McGriff sponsored basketball teams, opened a barbershop, and made connections in the music and film industry with hopes of establishing legitimate income. McGriff even purchased the rights to Donald Goines’ novel Crime Partners, and filmed the self-titled movie which included appearances from Ice T, Snoop Dogg and Ja Rule.
In 1976, brothers Bill Joe and Larry Chambers left Lee County, Arizona for Detroit, where the brothers hoped to escape poverty. A few years later, the Chambers Brothers, in their early twenties, returned to Lee County as self-made multi-millionaires. Upon Billy Joe’s return, he “stacked enough money from his drug business to rank as one of the wealthiest men in the entire state of Arkansas,” Farber writes.
The Chambers Brothers used capitalist models like advertising “buy one, get one free.” They also rewarded loyal customers with free drugs if they introduced new customers. The Chambers were big on treating their customers with respect.
“When a crackhead comes to you and his woman is on his back, he hasn’t eaten in two days, and he’s about to spend his last five dollars on crack, you have to make him feel good about spending his money,” Larry Chambers said.
The Chamber Brothers, Supreme Team, and Jay-Z, among others are just a few examples of underworld heros, whom British Marxist historian Eric Hobsbawn calls “Social Bandits.” These men’s stories are captivating among the poor because they rose from the mud to become millionaires, yet they remain close to their environments.
Not only are social bandits popular among the hip-hop community, but these stories are plastered throughout spaces in hollywood: American Gangster, Hoodlum, Godfather of Harlem, Paid in Full, New Jack City, among others.
Farber also offers valid critique of Reagan and George H.W. Bush’s “War on Drugs,” which jailed a large number of black people for small amounts of crack. In Oct. 1989, Chicago’s Cook County created five nighttime non-violent drug courts with their own judges, public defenders and assistant district attorneys. This drug court encouraged Chicago police to arrest more small time drug dealers, enabling the city to prosecute a larger number of minorities for minor drug charges.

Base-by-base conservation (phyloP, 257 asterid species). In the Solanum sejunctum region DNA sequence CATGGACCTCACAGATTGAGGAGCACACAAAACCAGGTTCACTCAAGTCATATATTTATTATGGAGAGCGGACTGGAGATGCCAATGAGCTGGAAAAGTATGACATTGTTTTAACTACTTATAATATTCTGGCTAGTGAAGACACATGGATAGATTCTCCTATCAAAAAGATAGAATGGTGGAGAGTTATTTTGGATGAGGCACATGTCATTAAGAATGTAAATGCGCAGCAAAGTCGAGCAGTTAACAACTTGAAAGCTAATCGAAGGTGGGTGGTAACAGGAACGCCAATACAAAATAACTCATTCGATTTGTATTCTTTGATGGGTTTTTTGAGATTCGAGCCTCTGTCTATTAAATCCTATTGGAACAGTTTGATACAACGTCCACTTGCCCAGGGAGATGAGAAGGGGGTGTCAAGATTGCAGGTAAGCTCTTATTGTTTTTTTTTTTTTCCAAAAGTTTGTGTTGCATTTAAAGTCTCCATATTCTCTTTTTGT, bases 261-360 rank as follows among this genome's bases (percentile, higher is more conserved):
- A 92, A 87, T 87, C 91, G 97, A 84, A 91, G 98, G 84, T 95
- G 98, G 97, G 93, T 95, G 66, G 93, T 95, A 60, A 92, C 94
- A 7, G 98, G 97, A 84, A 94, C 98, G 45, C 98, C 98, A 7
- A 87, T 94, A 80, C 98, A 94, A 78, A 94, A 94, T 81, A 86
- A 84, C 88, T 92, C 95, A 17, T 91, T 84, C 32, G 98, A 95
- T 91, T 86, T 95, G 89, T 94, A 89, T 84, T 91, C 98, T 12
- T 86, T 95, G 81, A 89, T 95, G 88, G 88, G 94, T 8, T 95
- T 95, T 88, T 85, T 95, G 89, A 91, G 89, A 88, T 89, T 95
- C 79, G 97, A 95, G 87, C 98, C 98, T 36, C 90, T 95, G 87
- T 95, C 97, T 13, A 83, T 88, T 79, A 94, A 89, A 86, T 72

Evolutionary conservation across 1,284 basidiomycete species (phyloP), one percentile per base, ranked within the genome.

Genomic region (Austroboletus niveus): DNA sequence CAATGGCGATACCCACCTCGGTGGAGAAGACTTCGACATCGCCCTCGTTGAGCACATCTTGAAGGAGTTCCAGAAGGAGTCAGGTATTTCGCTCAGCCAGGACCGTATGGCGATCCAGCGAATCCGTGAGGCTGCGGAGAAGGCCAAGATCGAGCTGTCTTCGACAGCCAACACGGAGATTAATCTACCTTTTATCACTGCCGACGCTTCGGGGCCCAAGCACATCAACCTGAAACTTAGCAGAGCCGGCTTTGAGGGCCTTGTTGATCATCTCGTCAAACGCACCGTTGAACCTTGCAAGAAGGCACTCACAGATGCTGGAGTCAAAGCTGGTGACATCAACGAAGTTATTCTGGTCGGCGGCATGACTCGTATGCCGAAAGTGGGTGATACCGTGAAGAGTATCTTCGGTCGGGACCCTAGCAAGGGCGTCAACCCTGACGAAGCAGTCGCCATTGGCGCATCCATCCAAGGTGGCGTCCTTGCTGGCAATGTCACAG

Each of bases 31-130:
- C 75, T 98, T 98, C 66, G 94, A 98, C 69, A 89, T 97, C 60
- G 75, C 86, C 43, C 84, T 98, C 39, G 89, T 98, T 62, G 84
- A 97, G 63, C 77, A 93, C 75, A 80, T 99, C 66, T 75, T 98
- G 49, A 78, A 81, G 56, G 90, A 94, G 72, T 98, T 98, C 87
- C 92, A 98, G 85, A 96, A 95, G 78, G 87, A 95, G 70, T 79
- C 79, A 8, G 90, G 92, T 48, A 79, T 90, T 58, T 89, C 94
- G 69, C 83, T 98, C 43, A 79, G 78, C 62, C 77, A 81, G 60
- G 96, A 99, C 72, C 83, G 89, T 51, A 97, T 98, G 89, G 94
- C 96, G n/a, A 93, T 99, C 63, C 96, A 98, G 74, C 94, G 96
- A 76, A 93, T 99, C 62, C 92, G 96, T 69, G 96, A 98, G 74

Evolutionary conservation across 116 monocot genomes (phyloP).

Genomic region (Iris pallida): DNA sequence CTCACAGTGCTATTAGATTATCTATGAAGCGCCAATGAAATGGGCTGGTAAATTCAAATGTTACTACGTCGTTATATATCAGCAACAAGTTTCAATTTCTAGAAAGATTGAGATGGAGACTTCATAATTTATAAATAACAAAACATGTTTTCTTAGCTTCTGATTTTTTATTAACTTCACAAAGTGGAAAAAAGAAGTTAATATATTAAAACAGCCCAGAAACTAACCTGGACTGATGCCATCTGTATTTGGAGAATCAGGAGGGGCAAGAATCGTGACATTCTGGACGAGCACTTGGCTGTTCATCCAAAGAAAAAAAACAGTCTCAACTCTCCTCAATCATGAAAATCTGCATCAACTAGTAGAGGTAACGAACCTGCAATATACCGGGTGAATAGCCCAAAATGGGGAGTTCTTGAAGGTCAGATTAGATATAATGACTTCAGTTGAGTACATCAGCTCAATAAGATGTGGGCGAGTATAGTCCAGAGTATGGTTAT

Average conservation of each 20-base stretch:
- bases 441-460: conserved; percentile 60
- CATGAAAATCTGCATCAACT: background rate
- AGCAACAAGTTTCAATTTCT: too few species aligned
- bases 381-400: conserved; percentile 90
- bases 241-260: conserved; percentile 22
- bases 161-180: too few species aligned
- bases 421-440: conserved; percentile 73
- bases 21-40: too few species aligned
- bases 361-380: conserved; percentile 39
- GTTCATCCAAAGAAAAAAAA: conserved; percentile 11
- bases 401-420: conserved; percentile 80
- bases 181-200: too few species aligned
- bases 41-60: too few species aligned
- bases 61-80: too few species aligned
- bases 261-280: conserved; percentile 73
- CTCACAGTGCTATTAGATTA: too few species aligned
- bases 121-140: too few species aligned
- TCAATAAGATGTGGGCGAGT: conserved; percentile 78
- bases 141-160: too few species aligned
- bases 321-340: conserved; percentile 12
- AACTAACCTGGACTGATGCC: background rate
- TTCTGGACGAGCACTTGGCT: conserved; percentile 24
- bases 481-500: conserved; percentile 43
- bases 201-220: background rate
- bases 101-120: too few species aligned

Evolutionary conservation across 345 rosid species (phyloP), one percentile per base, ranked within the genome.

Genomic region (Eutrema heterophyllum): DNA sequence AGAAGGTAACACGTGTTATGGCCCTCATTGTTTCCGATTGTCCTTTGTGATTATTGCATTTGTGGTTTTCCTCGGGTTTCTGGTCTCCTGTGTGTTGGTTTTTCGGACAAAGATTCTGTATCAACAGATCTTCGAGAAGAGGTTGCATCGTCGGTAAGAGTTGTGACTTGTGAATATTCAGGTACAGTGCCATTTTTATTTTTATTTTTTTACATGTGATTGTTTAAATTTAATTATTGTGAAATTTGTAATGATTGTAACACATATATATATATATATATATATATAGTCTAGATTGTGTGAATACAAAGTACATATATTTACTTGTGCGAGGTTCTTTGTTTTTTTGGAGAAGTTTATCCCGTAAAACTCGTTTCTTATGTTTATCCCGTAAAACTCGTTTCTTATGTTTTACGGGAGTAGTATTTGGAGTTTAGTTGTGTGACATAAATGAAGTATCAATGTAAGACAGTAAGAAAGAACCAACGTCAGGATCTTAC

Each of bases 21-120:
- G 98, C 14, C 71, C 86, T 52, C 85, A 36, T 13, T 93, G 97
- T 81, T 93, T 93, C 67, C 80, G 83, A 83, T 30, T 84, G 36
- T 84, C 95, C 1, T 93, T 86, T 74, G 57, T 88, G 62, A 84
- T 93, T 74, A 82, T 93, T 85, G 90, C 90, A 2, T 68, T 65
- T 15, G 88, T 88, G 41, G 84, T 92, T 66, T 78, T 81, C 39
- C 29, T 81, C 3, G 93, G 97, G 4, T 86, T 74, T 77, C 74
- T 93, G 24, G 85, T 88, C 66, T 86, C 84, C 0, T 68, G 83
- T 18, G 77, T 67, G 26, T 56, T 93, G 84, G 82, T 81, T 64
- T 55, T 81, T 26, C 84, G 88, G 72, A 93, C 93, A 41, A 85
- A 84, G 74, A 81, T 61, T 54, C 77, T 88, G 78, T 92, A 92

Farber begins Crack by explaining the history of cocaine, originally known as coca alkaloid. For centuries, Native Americans chewed coca leaves for energy. In 1860, a German chemist isolated the alkaloid, the ingredient that gives coco its spunk, and named it cocaine. Shortly after, cocaine was monetized and used in wine, and tooth medicine. In 1885, when alcohol was banned, Atlanta pharmacist John Peberton removed the alcoholic beverage, added sugar, caffeine from Cola Nut, and a bit of cocaine to birth Coca-Cola, writes Farber.
Pharmaceutical companies used coca in cough medicine and toothache drops, which were accompanied by appealing advertisements. But by 1922, cocaine became regulated as an illegal substance.
By the late 1970s, cocaine dealers figured out how to cook crack, much cheaper than cocaine, and market it those who were desperate to escape. Magazines also cashed in on the then-new crack. Farber writes: High Times advertised freebase kits that provided a user with all the information and tools he or she needed to make and smoke [crack].” Farber’s narrative explores successful drug crews and shows how they became heroes in their respective communities.
Farber does what he sets out to do with Crack, and that’s to show how poor men and women created multi-million dollar avenues of revenue within a larger consumer market.